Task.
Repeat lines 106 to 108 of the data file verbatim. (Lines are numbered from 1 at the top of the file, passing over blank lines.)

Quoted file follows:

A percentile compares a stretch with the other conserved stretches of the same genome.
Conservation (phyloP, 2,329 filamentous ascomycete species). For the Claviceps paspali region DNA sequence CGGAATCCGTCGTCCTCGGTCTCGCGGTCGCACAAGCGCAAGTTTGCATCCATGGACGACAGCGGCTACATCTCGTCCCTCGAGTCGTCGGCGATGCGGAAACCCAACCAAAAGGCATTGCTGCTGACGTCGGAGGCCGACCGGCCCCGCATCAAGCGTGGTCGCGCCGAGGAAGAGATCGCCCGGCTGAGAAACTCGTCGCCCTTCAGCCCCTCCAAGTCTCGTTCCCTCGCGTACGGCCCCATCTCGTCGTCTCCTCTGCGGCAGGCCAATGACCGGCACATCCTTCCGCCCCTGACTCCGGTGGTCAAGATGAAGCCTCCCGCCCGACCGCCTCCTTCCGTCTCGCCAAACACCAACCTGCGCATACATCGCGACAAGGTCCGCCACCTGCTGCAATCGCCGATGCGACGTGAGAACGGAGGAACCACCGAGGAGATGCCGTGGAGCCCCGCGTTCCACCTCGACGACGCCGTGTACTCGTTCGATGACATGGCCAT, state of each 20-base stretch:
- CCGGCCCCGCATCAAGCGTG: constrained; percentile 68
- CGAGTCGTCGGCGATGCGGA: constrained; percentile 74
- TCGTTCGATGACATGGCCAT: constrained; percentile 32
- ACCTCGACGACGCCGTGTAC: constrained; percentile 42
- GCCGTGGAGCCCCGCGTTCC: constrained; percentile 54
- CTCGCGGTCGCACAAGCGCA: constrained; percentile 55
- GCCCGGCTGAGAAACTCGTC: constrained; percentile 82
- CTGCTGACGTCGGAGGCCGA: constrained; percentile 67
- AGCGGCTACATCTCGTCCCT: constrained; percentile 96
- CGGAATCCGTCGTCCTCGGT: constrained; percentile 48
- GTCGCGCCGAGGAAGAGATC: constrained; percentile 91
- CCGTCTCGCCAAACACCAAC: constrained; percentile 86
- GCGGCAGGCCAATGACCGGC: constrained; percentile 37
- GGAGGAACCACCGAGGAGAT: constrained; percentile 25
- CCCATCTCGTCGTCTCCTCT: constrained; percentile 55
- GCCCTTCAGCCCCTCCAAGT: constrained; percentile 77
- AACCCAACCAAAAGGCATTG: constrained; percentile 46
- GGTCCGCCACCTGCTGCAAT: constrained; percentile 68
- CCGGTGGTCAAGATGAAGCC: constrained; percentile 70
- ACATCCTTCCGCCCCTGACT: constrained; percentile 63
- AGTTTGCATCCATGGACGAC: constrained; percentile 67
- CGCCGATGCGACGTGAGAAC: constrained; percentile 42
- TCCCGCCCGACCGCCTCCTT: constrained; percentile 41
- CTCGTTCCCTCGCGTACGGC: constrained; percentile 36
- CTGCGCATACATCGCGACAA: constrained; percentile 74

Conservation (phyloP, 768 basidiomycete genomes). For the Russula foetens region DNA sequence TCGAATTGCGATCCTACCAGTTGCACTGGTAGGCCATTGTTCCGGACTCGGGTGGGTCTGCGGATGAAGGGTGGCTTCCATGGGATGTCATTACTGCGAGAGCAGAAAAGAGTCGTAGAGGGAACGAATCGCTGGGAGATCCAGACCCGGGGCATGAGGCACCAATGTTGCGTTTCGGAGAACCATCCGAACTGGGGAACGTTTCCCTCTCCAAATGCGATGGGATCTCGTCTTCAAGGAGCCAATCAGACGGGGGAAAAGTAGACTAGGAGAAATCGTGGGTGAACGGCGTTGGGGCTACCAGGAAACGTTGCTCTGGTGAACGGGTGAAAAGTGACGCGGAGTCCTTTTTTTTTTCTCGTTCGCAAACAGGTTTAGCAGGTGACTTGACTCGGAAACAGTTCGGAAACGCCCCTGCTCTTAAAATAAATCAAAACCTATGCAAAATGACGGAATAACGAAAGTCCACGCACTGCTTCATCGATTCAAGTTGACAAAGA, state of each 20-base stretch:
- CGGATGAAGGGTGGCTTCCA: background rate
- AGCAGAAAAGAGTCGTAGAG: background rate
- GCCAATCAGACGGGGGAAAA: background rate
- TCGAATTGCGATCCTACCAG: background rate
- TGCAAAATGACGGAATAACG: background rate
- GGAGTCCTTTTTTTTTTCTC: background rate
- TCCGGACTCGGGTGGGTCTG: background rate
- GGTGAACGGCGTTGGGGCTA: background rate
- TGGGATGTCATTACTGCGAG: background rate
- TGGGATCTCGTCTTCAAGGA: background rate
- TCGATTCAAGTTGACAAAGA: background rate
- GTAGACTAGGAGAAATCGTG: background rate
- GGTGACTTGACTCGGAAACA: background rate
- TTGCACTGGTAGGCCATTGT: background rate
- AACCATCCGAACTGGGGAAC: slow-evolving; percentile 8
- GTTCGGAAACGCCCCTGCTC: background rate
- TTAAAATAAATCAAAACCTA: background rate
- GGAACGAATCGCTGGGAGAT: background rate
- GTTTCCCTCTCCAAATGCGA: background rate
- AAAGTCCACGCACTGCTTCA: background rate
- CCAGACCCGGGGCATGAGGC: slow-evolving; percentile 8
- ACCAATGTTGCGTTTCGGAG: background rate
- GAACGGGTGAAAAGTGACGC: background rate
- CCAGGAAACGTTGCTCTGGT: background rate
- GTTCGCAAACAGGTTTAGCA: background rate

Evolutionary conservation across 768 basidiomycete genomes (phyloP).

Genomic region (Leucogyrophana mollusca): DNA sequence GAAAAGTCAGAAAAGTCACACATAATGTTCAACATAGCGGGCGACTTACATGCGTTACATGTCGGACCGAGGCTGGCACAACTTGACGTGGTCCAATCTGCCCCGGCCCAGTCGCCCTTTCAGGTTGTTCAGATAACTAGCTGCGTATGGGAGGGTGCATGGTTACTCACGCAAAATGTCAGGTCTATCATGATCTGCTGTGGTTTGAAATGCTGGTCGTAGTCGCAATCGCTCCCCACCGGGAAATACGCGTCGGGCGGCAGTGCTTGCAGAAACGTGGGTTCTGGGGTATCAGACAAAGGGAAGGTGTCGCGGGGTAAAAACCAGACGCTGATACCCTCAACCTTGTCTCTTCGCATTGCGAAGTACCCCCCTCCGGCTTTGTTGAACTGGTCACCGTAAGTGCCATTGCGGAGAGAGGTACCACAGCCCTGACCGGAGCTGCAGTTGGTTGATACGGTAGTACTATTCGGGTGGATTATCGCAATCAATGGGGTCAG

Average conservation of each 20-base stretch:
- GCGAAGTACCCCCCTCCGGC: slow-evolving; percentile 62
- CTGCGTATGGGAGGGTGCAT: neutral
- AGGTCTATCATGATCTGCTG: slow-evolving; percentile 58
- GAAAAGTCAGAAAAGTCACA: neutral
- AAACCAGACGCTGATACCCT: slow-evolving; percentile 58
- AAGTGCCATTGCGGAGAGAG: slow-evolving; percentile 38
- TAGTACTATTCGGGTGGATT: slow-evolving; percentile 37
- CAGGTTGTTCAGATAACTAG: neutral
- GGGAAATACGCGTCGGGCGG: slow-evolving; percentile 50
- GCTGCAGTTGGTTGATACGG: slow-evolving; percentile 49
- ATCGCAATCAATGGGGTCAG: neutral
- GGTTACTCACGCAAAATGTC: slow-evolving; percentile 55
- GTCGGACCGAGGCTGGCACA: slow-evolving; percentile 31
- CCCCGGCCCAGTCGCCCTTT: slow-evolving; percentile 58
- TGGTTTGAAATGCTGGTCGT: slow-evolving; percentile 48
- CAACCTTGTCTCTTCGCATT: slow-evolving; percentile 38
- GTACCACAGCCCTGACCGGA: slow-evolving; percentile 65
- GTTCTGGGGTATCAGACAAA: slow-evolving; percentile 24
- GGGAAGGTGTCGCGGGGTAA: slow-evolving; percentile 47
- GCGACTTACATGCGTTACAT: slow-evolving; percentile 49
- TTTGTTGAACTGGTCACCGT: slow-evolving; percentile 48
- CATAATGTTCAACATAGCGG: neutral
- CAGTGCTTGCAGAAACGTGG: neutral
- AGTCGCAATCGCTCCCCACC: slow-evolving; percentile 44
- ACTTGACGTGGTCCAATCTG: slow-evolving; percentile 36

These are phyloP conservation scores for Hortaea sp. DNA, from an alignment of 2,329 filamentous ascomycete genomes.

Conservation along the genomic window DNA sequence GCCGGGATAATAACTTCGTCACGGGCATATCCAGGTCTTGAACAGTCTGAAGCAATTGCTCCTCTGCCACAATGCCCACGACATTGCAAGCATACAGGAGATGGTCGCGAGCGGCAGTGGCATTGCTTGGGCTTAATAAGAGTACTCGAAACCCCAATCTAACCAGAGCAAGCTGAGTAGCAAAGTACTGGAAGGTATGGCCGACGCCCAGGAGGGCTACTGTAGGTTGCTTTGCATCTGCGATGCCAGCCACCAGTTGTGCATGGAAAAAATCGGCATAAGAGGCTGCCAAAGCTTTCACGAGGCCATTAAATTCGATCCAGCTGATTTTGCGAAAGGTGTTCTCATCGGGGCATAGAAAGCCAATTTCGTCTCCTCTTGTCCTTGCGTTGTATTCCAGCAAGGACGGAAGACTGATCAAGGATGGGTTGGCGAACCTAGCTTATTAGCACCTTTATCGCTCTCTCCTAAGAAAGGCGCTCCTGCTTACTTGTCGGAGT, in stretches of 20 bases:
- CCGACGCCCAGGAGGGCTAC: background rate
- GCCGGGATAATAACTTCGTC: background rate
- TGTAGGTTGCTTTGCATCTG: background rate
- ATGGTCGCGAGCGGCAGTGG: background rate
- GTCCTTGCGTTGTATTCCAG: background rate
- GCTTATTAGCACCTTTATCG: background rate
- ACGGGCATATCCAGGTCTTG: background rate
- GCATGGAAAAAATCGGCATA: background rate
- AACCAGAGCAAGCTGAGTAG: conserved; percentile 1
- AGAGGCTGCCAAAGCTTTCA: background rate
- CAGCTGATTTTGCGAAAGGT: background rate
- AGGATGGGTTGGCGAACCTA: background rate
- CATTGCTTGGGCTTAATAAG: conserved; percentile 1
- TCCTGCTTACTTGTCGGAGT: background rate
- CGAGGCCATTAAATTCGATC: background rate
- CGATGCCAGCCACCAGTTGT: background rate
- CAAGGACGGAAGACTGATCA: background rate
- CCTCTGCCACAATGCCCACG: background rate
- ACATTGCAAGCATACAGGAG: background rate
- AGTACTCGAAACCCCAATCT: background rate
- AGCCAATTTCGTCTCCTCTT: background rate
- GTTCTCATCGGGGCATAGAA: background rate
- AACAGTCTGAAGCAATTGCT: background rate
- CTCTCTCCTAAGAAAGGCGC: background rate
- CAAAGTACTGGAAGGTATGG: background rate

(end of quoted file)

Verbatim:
- AACAGTCTGAAGCAATTGCT: background rate
- CTCTCTCCTAAGAAAGGCGC: background rate
- CAAAGTACTGGAAGGTATGG: background rate